The shock and anger of doctors was completely understandable. To them, what Illich was accusing them of was so blatantly wrong, because it flew in the face of everything they had been taught in the heyday of medical science. They (p.152) took a strong defensive position and disagreed with him. They raged against Illich and the other voices in the 1970s who were sounding the alarm bell about the direction in which medicine was heading.
By completely disregarding Illich and others, the medical establishment fought off the challenge. The dogma of the medical model prevailed. But they didn’t know the man; didn’t know what drove him. All they saw was the threat he posed to their view of medicine. They didn’t heed the warning of impending medical nemesis.
For that is what it was, a warning. It was a call to action, a wake-up call for people to see what was really happening. That’s the way Illich worked. Modern medicine was far from his only challenge; he took the same approach with education, work, energy use, transportation, and economic development. In his critique of the modern education system, Deschooling Society, he challenged educationalists to reconsider the formulaic approach to systematizing education, and its contribution to the institutionalization of society.4 He proposed a far more holistic and individual approach to learning which would become life-long. Thank goodness that at least the teachers and educationists listened to him.
Or did they? One of the most watched TED talks of all time, Sir Ken Robinson’s 2006 talk ‘Do schools kill creativity?’ echoes many of Illich’s themes in relation to the flaws of modern education. Again, decades after Illich sounded the warning.5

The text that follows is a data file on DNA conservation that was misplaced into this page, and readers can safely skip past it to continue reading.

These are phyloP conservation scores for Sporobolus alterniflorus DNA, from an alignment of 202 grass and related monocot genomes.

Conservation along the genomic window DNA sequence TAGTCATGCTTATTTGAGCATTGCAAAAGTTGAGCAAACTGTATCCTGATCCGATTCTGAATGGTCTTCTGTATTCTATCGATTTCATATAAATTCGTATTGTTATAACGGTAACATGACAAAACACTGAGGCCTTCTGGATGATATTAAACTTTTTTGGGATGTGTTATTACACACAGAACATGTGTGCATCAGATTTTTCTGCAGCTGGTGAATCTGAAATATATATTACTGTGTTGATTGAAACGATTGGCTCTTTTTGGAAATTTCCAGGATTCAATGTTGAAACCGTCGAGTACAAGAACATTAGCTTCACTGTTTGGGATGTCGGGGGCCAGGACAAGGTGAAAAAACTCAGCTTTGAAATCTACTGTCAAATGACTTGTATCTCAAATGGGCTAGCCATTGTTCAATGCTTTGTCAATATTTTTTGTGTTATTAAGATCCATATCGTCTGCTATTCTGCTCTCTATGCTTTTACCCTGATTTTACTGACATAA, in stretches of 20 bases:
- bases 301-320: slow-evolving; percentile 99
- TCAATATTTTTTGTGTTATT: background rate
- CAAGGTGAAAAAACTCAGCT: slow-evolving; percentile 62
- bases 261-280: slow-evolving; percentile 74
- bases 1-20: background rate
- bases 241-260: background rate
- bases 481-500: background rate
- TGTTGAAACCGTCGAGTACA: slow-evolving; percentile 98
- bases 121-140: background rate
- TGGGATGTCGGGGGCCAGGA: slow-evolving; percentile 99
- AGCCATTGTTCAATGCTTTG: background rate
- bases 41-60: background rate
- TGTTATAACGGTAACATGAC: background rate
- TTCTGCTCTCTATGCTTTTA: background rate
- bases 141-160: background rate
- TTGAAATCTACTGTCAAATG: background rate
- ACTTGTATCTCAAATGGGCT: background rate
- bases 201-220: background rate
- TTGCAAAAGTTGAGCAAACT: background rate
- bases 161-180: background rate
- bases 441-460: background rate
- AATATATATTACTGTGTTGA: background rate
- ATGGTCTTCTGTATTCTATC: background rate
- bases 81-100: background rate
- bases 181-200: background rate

I personally recognize Illich as a disruptor. I recognize him, because I have to own that I am a disruptor too. Here’s a dictionary definition of disruptor: ‘Someone or something that interrupts an event, activity, or process by causing a disturbance or problem.’ But there’s a level of meaning beyond that. What the establishment didn’t realize was that Illich was deliberately disrupting to prompt a response that would lead to a better outcome. In modern terminology, he was a positive disruptor: ‘Someone who challenges current organizational habits and works to find positive alternatives; uprooting and changing how we think, behave, do business, learn and go about our day-to-day.’6
Illich’s solution was for people to rise up and seize control of their own lives and health, collectively. People should change the system, should rise up against the expropriation of their health, and the removal of their ability to manage their own health by their subjugation to doctors. What he came to realize was that the power of the medical and pharmaceutical system negated any possibility of that being the solution. The patient–doctor relationship in the 1970s was inherently power-based, and the power imbalance between doctor (p.153) and patient was based on knowledge. Under that paternalistic approach, doctors said, essentially, ‘I know your health better than you do.’